Tech Companies Cultivate Workforce by Sponsoring High Schools

(Photo: Shutterstock)

(Photo: Shutterstock)

IBM suggested a new model of education, which includes six years of high school, in a letter to President-elect Donald Trump from Nov. 15.

IBM’s school in New York City, Pathways in Technology Early College High School (PTECH), combines a high school and college program, which ensures that each student receives an associate’s degree within six years. Students earn a high school degree and an associate’s degree in applied science (AAS) from New York City College of Technology. Ginni Rometty, chief executive officer of IBM, said that there will soon be 100 schools that follow this method across the country.

“With your support, we could do much more,” Rometty said in her letter to Trump. “Let’s work together to scale up this approach of vocational training, creating a national corps of skilled workers trained to take the ‘new collar’ IT jobs that are in demand here in America.”

Students at PTECH complete an internship with IBM or one of its partners during their third year of high school. After their third year, they’re eligible to take at least one college course. IBM said that it gives PTECH graduates first priority for its entry-level jobs.

IBM published a report on how educators could build similar schools, which said that 59 percent of the American workforce has at least some college education compared to 28 percent 40 years ago. Each community college dropout costs New York City more than $17,000 each year. PTECH was able to increase the rate of community college graduation by 10 percent.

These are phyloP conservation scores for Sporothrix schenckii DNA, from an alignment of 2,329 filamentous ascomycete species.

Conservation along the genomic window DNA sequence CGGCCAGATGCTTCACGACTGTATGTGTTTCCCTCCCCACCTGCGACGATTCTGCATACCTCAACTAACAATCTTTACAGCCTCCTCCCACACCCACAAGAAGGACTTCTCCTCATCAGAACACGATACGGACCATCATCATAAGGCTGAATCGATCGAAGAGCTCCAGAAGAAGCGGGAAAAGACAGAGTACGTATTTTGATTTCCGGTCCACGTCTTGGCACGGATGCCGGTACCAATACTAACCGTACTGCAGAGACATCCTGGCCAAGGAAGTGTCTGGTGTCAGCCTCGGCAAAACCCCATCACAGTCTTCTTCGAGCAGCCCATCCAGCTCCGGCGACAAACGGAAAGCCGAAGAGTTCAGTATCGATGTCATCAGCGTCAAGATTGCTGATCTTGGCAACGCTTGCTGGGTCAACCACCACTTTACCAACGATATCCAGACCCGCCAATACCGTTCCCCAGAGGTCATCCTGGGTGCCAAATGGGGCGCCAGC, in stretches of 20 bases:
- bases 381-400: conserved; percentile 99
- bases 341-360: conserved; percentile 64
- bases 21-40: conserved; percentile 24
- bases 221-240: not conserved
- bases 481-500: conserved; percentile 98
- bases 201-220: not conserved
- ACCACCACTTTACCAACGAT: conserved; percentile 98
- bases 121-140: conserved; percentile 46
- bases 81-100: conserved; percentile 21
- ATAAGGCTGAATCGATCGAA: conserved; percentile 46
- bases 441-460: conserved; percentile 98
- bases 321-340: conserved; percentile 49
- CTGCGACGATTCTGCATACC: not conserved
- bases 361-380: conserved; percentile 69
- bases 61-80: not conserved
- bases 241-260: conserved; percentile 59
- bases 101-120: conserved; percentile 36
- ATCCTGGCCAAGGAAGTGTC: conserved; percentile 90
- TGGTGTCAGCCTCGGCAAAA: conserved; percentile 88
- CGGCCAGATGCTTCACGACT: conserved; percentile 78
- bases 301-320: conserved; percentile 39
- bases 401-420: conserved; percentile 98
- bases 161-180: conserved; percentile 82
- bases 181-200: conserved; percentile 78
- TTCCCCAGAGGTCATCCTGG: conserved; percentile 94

PTECH is 67 percent male and 33 percent female. The students who were accepted to the school had to show interest by attending a school fair or parent meeting. They weren’t screened or tested prior to admission.

Trump has shown interest in exploring nontraditional means of K-12 education by appointing Betsy DeVos to education secretary. DeVos has advocated for shifting money away from public schools in favor of private and parochial schools, and expanding publicly funded charter schools. IBM offers a solution that would build the workforce for the information technology community.

Oracle, another technology company, announced in October that it plans to build Design Tech High School (d.tech) on its Redwood Shores campus to be completed by fall 2017. Oracle volunteers plan to work with students on STEM projects. Since 2014, Oracle has been donating $2.5 billion annually for software, curriculum materials, and faculty training for its school.

Technology leaders including Rometty and Larry Ellison, co-founder of Oracle, have recognized the opportunity to cultivate their workforces by sponsoring their own schools and affecting how the United States views education.

“Our support of d.tech reflects Larry [Ellison’s] vision for a unique high school founded on principles we believe in: innovation, creativity, problem-solving and design-thinking,” said Safra Catz, CEO of Oracle. “We couldn’t be more excited to build this school on our campus and to see the positive impact it will undoubtedly have on the students, teachers, Oracle employees and the Bay Area community.”

No Comments

    Leave a Reply


    Popular

    Recent